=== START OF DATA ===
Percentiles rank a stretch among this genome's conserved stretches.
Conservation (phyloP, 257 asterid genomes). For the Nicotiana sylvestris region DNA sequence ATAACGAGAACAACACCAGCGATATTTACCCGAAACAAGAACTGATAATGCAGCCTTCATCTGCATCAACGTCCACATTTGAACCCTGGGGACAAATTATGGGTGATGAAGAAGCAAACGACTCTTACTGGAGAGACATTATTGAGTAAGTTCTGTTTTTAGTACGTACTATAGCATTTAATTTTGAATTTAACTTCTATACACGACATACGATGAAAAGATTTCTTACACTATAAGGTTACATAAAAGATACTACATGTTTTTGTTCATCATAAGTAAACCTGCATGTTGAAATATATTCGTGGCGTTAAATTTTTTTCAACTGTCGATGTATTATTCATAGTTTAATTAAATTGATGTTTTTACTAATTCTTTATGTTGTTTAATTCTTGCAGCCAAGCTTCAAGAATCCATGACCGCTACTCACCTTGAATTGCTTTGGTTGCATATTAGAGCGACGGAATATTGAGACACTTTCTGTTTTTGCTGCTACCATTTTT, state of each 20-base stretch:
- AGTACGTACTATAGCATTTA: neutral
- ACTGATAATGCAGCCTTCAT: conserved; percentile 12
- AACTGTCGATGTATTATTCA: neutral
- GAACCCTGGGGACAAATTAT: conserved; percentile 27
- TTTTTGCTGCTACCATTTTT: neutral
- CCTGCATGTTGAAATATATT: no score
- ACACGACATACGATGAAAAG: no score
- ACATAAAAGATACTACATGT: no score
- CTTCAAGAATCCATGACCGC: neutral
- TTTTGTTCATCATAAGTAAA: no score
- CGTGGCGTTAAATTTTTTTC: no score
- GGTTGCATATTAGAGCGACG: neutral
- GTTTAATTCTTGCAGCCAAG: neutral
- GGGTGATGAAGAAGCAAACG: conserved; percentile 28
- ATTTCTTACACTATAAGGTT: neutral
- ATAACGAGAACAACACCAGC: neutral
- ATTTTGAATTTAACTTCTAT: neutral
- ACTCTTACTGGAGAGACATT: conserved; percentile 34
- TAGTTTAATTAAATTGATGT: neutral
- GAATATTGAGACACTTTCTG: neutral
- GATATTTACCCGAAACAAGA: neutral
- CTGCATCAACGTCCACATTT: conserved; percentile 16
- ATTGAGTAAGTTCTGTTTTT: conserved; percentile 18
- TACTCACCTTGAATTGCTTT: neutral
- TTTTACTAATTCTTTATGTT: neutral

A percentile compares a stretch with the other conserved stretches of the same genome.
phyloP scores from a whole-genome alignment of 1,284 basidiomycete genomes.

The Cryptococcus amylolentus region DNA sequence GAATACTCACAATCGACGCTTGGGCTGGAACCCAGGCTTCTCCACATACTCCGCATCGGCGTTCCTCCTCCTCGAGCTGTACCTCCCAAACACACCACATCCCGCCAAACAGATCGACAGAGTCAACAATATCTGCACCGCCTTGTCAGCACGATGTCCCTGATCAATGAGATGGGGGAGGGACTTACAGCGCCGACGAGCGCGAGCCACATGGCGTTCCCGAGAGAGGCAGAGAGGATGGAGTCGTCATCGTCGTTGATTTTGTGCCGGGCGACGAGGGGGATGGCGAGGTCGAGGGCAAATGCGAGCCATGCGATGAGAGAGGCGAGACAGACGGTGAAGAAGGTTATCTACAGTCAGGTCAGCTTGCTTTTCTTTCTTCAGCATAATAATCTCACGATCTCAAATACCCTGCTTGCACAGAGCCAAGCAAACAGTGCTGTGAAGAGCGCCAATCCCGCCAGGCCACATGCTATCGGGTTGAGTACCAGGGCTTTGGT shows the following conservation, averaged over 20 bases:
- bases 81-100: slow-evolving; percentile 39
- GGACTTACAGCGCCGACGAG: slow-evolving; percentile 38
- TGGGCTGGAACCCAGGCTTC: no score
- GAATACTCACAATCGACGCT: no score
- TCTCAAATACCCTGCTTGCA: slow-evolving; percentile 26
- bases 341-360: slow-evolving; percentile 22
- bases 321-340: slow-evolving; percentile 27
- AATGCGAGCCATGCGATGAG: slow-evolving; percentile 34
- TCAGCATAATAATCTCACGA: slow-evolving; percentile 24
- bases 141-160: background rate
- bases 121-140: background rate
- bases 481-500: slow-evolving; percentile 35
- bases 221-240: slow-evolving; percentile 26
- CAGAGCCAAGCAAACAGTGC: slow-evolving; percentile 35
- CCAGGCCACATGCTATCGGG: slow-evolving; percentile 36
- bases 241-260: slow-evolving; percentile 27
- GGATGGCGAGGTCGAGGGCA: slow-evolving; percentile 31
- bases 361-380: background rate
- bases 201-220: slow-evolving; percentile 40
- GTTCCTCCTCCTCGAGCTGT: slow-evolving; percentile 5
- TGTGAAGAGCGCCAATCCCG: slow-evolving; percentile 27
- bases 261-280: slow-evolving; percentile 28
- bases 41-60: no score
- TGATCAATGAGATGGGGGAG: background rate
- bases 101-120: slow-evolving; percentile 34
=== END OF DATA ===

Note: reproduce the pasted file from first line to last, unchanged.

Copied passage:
Percentiles rank a stretch among this genome's conserved stretches.
Conservation (phyloP, 257 asterid genomes). For the Nicotiana sylvestris region DNA sequence ATAACGAGAACAACACCAGCGATATTTACCCGAAACAAGAACTGATAATGCAGCCTTCATCTGCATCAACGTCCACATTTGAACCCTGGGGACAAATTATGGGTGATGAAGAAGCAAACGACTCTTACTGGAGAGACATTATTGAGTAAGTTCTGTTTTTAGTACGTACTATAGCATTTAATTTTGAATTTAACTTCTATACACGACATACGATGAAAAGATTTCTTACACTATAAGGTTACATAAAAGATACTACATGTTTTTGTTCATCATAAGTAAACCTGCATGTTGAAATATATTCGTGGCGTTAAATTTTTTTCAACTGTCGATGTATTATTCATAGTTTAATTAAATTGATGTTTTTACTAATTCTTTATGTTGTTTAATTCTTGCAGCCAAGCTTCAAGAATCCATGACCGCTACTCACCTTGAATTGCTTTGGTTGCATATTAGAGCGACGGAATATTGAGACACTTTCTGTTTTTGCTGCTACCATTTTT, state of each 20-base stretch:
- AGTACGTACTATAGCATTTA: neutral
- ACTGATAATGCAGCCTTCAT: conserved; percentile 12
- AACTGTCGATGTATTATTCA: neutral
- GAACCCTGGGGACAAATTAT: conserved; percentile 27
- TTTTTGCTGCTACCATTTTT: neutral
- CCTGCATGTTGAAATATATT: no score
- ACACGACATACGATGAAAAG: no score
- ACATAAAAGATACTACATGT: no score
- CTTCAAGAATCCATGACCGC: neutral
- TTTTGTTCATCATAAGTAAA: no score
- CGTGGCGTTAAATTTTTTTC: no score
- GGTTGCATATTAGAGCGACG: neutral
- GTTTAATTCTTGCAGCCAAG: neutral
- GGGTGATGAAGAAGCAAACG: conserved; percentile 28
- ATTTCTTACACTATAAGGTT: neutral
- ATAACGAGAACAACACCAGC: neutral
- ATTTTGAATTTAACTTCTAT: neutral
- ACTCTTACTGGAGAGACATT: conserved; percentile 34
- TAGTTTAATTAAATTGATGT: neutral
- GAATATTGAGACACTTTCTG: neutral
- GATATTTACCCGAAACAAGA: neutral
- CTGCATCAACGTCCACATTT: conserved; percentile 16
- ATTGAGTAAGTTCTGTTTTT: conserved; percentile 18
- TACTCACCTTGAATTGCTTT: neutral
- TTTTACTAATTCTTTATGTT: neutral

A percentile compares a stretch with the other conserved stretches of the same genome.
phyloP scores from a whole-genome alignment of 1,284 basidiomycete genomes.

The Cryptococcus amylolentus region DNA sequence GAATACTCACAATCGACGCTTGGGCTGGAACCCAGGCTTCTCCACATACTCCGCATCGGCGTTCCTCCTCCTCGAGCTGTACCTCCCAAACACACCACATCCCGCCAAACAGATCGACAGAGTCAACAATATCTGCACCGCCTTGTCAGCACGATGTCCCTGATCAATGAGATGGGGGAGGGACTTACAGCGCCGACGAGCGCGAGCCACATGGCGTTCCCGAGAGAGGCAGAGAGGATGGAGTCGTCATCGTCGTTGATTTTGTGCCGGGCGACGAGGGGGATGGCGAGGTCGAGGGCAAATGCGAGCCATGCGATGAGAGAGGCGAGACAGACGGTGAAGAAGGTTATCTACAGTCAGGTCAGCTTGCTTTTCTTTCTTCAGCATAATAATCTCACGATCTCAAATACCCTGCTTGCACAGAGCCAAGCAAACAGTGCTGTGAAGAGCGCCAATCCCGCCAGGCCACATGCTATCGGGTTGAGTACCAGGGCTTTGGT shows the following conservation, averaged over 20 bases:
- bases 81-100: slow-evolving; percentile 39
- GGACTTACAGCGCCGACGAG: slow-evolving; percentile 38
- TGGGCTGGAACCCAGGCTTC: no score
- GAATACTCACAATCGACGCT: no score
- TCTCAAATACCCTGCTTGCA: slow-evolving; percentile 26
- bases 341-360: slow-evolving; percentile 22
- bases 321-340: slow-evolving; percentile 27
- AATGCGAGCCATGCGATGAG: slow-evolving; percentile 34
- TCAGCATAATAATCTCACGA: slow-evolving; percentile 24
- bases 141-160: background rate
- bases 121-140: background rate
- bases 481-500: slow-evolving; percentile 35
- bases 221-240: slow-evolving; percentile 26
- CAGAGCCAAGCAAACAGTGC: slow-evolving; percentile 35
- CCAGGCCACATGCTATCGGG: slow-evolving; percentile 36
- bases 241-260: slow-evolving; percentile 27
- GGATGGCGAGGTCGAGGGCA: slow-evolving; percentile 31
- bases 361-380: background rate
- bases 201-220: slow-evolving; percentile 40
- GTTCCTCCTCCTCGAGCTGT: slow-evolving; percentile 5
- TGTGAAGAGCGCCAATCCCG: slow-evolving; percentile 27
- bases 261-280: slow-evolving; percentile 28
- bases 41-60: no score
- TGATCAATGAGATGGGGGAG: background rate
- bases 101-120: slow-evolving; percentile 34